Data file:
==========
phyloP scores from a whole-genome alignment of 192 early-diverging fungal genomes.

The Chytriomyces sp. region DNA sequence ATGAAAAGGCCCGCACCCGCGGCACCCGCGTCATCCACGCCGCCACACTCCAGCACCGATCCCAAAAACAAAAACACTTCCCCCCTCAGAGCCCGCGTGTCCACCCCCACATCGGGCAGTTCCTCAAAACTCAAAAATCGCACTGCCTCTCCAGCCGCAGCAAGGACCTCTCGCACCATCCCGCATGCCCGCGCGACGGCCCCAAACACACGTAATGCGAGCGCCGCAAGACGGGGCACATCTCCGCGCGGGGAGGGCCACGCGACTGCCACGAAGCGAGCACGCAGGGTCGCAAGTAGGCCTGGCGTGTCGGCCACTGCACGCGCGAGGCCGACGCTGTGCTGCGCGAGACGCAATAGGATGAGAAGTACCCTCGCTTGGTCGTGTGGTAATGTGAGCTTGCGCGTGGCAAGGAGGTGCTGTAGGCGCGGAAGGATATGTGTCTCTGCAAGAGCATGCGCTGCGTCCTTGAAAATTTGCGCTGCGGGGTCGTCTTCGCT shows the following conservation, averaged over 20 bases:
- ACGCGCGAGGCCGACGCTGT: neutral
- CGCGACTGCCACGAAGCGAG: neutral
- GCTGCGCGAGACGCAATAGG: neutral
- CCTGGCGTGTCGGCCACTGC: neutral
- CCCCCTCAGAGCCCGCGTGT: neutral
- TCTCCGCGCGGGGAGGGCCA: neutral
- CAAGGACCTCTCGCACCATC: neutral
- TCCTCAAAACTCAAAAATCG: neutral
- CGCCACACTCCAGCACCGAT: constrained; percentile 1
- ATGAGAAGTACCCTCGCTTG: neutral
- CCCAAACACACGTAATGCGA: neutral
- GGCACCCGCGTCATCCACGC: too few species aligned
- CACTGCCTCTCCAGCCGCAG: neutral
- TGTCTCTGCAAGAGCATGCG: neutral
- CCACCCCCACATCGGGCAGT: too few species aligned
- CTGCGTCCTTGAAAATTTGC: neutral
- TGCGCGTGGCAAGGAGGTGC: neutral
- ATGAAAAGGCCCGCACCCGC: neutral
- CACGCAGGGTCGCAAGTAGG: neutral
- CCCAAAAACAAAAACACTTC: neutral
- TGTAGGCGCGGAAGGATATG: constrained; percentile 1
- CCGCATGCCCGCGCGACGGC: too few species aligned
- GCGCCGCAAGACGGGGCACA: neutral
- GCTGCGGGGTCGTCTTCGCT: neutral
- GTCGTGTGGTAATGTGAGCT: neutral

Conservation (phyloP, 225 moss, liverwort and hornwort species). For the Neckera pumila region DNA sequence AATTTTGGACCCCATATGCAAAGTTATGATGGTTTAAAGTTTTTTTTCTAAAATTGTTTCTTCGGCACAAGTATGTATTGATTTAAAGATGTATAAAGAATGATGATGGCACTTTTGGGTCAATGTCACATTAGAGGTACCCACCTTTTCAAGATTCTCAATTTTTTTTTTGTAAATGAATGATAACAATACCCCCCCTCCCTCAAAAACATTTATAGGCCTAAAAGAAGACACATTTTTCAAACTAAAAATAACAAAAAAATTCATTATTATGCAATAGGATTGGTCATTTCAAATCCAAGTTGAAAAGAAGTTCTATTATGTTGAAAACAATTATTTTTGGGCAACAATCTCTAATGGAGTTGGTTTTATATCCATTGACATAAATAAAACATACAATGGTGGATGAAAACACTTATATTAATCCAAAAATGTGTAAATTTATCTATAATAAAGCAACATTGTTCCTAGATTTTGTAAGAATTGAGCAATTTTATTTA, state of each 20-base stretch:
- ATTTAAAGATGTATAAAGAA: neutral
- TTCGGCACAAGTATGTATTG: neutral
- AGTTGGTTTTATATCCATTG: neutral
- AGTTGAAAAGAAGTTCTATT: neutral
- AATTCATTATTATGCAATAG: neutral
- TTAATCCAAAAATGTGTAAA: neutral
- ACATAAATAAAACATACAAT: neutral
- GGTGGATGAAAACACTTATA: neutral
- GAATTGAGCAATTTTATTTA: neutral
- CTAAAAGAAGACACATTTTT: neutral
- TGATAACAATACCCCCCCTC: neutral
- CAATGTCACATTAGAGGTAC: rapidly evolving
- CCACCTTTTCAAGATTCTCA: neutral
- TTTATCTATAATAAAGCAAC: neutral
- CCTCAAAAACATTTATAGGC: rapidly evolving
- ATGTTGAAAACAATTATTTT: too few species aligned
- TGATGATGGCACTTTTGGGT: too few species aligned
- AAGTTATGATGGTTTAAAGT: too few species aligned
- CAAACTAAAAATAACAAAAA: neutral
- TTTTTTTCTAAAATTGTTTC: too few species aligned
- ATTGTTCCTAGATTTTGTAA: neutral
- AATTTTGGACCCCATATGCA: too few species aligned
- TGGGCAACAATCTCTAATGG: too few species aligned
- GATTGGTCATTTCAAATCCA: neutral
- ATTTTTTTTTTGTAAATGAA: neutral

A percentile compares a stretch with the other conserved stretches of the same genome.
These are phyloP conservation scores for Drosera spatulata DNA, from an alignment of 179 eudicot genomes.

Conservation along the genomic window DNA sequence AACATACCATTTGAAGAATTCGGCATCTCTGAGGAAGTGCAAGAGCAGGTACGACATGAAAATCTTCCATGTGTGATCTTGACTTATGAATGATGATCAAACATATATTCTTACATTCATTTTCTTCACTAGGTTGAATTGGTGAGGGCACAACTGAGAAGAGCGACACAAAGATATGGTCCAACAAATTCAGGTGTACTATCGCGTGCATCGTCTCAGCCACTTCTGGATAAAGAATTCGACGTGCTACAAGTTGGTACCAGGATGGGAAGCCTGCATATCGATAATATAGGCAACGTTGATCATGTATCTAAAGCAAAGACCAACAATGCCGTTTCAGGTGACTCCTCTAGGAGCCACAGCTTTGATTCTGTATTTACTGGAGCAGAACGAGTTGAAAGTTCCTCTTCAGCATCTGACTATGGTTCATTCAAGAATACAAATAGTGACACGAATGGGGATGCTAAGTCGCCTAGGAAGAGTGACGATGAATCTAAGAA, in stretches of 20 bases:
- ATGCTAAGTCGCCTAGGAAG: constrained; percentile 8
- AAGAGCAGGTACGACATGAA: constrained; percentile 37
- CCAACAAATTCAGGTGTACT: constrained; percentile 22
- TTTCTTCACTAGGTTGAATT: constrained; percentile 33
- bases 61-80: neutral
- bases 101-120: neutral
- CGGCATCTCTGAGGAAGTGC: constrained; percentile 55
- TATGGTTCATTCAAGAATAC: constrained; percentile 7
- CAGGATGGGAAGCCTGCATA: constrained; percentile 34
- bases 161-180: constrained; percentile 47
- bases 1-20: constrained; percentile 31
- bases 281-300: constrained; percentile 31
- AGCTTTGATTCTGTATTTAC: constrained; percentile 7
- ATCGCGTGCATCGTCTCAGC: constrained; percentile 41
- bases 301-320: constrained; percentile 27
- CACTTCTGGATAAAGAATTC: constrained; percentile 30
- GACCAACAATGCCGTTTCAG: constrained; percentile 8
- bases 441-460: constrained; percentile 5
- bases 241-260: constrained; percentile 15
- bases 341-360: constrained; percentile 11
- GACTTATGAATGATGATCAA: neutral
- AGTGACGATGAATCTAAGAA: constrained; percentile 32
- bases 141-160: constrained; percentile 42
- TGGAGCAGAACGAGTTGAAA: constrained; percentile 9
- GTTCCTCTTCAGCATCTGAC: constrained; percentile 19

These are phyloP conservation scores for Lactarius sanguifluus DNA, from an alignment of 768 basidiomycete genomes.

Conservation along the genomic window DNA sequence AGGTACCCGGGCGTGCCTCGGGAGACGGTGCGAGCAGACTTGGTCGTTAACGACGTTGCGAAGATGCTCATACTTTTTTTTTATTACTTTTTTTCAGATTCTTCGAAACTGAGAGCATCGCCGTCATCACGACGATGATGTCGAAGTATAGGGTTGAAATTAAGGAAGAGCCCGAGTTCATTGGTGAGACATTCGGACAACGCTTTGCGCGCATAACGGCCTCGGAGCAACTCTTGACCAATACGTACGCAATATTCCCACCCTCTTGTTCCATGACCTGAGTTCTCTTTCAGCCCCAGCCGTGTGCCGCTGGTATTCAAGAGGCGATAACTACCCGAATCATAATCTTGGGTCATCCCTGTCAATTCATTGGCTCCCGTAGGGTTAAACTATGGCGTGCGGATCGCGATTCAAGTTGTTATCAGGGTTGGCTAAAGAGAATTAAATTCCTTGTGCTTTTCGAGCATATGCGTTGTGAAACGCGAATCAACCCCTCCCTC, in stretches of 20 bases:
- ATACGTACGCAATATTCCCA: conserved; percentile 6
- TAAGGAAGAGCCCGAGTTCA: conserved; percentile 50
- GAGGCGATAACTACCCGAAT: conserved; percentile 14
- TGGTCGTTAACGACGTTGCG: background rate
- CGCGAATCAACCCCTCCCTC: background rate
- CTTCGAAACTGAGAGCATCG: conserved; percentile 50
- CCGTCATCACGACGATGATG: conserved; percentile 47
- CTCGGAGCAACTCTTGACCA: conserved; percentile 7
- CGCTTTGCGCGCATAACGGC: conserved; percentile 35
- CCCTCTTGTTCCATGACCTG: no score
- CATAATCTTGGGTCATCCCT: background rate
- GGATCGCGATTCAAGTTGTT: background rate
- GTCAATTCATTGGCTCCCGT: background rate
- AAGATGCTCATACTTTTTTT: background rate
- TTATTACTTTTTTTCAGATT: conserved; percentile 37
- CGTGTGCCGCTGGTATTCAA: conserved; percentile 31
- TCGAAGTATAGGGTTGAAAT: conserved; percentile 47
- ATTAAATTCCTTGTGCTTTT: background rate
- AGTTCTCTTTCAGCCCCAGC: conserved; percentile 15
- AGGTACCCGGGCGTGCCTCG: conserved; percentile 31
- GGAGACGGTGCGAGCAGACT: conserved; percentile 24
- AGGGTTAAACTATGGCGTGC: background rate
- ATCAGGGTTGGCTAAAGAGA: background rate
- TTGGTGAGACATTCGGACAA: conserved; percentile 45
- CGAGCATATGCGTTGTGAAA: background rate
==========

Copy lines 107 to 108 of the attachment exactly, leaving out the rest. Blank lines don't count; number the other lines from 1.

- TTGGTGAGACATTCGGACAA: conserved; percentile 45
- CGAGCATATGCGTTGTGAAA: background rate